• Library Journal

    Starred review from January 15, 2008
    In 2002, Hitchens appeared before a Vatican committee in the nonofficial capacity of "advocatus diaboli", or "devil's advocate," to argue against the beatification of Mother Teresa. In his latest best-selling book, he adopts a similar role to articulate his case against the relevance and utility of religious belief. Once a budding theologian in short pants, the young Hitchens revolted against all things religious when one of his teachers suggested that God made vegetation green because it was more pleasing to the human eye than any other color. This teacher of firm but obtuse faith, by the author's calculation, set him firmly on the road to atheism. Hitchens takes all religions to task for their willful disregard of scientific fact, common sense, and even basic human decency. He is at his most entertaining and provocative when confronting particular faiths (his depiction of the rise of Mormonism and the canonization of the Muslim scriptures in particular), but his relentless dismantling of the creationist, or intelligent design, movement provides more substantial fare, as does his defense of a wholly secular morality, a theme that informs each chapter of the book. Given the levels of violence, intolerance, and oppression committed by and in the name of religion, Hitchens argues, the claim that religion makes humanity betterand, conversely, that the lack of religious belief destroys any foundation for a functional moralityremains a spurious one. Hitchens also proves to be a more than capable reader; his wit, erudition, and passionate unbelief could not have been conveyed as compellingly by a surrogate, though perhaps his reading of the introductory quotations that head many of the book's chapters might have been rendered with a little more enthusiasm. Highly recommended for all general collections.Philip Bader, Pasadena, CA

    Copyright 2008 Library Journal, LLC Used with permission.

  • Booklist

    Starred review from April 1, 2007
    God is getting bad press lately. Sam Harris The End of Faith (2005) and Richard Dawkins The God Delusion (2006) have questioned the existence of any spiritual being and met with enormous success. Now, noted, often acerbic journalist Hitchens enters the fray. As his subtitle indicates, his premise is simple. Not only does religion poison everything, which he argues by explaining several ways in which religion is immoral, but the world would be better off without religion. Replace religious faith with inquiry, open-mindedness, and the pursuit of ideas, he exhorts. Closely reading major religious texts, Hitchens points to numerous examples of atrocities and mayhem in them. Religious faith, he asserts, is both result and cause of dangerous sexual repression. Whats more, it is grounded in nothing more than wish fulfillment. Hence, he believes that religion is man-made, and an ethical life can be lived without its stamp of approval. With such chapter titles as Religion Kills and Is Religion Child Abuse? Hitchens intends to provoke, but he is not mean-spirited and humorless. Indeed, he is effortlessly witty and entertaining as well as utterly rational. Believers will be disturbed and may even charge him with blasphemy (he questions not only the virgin birth but the very existence of Jesus), and he may not change many minds, but he offers the open-minded plenty to think about.(Reprinted with permission of Booklist, copyright 2007, American Library Association.)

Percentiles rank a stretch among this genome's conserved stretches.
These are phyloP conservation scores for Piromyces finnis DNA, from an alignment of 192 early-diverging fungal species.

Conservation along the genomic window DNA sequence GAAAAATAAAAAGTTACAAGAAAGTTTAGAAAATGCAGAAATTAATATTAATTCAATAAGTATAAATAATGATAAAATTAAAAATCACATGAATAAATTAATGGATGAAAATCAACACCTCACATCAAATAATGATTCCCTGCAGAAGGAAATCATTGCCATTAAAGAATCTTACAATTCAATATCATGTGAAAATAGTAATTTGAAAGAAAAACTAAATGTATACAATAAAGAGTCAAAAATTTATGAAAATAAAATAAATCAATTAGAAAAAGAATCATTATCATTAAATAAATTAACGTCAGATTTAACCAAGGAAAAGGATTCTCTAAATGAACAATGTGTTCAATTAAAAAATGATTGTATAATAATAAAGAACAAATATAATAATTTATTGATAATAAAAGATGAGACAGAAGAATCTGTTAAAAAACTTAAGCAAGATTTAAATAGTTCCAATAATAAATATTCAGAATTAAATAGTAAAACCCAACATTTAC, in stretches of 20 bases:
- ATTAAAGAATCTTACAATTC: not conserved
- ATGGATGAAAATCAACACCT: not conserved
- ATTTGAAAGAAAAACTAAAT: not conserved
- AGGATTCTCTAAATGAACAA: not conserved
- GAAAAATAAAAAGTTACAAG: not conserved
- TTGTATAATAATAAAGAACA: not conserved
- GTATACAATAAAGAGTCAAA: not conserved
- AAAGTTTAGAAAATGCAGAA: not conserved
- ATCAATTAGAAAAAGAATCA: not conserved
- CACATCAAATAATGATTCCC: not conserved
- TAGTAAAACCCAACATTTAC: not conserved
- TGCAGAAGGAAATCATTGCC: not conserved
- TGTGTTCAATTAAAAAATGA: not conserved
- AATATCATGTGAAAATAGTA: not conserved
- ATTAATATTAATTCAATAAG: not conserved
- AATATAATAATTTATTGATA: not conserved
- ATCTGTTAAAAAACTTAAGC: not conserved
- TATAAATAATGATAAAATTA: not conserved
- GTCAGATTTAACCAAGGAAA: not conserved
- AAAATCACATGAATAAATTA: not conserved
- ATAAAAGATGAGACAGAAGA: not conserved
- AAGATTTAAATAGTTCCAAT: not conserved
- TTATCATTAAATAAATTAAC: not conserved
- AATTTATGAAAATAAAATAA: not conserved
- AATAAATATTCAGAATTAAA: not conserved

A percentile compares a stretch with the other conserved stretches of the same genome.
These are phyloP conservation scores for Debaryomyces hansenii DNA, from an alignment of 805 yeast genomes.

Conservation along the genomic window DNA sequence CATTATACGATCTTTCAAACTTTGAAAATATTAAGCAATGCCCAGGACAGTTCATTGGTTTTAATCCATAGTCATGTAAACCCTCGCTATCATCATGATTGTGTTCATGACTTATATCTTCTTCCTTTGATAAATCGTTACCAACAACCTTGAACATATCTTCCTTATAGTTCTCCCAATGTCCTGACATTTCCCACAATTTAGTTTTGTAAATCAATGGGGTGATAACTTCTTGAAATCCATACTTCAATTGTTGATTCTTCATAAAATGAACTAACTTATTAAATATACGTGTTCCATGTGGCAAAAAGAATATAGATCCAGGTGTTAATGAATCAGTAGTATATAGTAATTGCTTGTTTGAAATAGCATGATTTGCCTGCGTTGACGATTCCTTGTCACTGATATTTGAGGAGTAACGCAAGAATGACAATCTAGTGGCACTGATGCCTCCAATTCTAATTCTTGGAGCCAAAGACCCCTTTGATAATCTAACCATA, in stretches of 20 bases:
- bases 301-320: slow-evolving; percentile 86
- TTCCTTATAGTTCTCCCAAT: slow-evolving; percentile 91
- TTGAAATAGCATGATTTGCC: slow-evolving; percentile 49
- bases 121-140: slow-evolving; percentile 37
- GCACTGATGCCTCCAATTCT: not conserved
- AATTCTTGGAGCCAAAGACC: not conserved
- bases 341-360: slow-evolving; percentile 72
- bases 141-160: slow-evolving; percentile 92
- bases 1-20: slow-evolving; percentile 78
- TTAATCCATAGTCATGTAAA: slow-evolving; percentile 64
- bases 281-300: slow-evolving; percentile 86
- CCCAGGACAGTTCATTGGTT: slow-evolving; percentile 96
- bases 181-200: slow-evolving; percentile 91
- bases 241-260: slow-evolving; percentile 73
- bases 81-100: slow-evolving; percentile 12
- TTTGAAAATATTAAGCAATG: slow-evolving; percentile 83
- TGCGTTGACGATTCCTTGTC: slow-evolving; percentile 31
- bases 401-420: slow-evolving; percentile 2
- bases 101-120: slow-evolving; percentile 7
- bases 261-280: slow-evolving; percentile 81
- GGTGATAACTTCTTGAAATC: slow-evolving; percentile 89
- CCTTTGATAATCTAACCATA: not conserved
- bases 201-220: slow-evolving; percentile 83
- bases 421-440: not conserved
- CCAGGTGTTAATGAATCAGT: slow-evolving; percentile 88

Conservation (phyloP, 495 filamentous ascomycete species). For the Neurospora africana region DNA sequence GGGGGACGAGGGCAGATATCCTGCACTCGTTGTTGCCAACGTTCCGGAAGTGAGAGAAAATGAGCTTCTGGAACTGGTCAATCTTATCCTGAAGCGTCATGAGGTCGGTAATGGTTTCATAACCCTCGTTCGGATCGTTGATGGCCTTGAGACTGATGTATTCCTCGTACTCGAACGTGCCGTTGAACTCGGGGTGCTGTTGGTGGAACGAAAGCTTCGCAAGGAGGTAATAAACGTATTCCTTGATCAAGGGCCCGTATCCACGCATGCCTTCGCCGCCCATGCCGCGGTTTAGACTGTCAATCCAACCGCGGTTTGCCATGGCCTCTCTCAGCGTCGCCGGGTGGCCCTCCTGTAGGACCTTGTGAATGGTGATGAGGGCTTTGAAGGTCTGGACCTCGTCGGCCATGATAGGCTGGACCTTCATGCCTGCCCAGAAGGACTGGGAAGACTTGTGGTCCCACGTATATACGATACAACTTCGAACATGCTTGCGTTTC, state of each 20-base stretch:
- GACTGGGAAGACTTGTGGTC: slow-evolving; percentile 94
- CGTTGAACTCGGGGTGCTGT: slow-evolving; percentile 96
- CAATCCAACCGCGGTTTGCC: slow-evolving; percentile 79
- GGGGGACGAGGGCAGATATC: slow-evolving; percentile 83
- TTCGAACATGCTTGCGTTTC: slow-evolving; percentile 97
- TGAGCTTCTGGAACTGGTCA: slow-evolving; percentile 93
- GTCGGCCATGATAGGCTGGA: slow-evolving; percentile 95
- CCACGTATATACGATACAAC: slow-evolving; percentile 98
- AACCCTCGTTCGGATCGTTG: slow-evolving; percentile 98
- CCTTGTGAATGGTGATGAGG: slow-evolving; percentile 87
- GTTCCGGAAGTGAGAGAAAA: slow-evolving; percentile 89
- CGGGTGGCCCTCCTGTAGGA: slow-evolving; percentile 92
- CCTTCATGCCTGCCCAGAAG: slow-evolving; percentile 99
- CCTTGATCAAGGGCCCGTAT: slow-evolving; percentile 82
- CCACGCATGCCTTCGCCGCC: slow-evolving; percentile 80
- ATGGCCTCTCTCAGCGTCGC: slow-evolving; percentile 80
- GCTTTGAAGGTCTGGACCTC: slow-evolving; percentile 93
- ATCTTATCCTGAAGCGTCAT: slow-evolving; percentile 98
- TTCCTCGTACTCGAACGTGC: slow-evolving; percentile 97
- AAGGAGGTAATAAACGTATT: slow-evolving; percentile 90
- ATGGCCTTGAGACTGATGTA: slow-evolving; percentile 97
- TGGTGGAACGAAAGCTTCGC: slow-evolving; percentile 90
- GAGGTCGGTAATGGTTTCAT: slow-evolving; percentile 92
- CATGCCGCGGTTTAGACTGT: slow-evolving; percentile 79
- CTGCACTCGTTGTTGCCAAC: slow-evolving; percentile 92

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God Is Not Great
God Is Not Great
How Religion Poisons Everything
Christopher Hitchens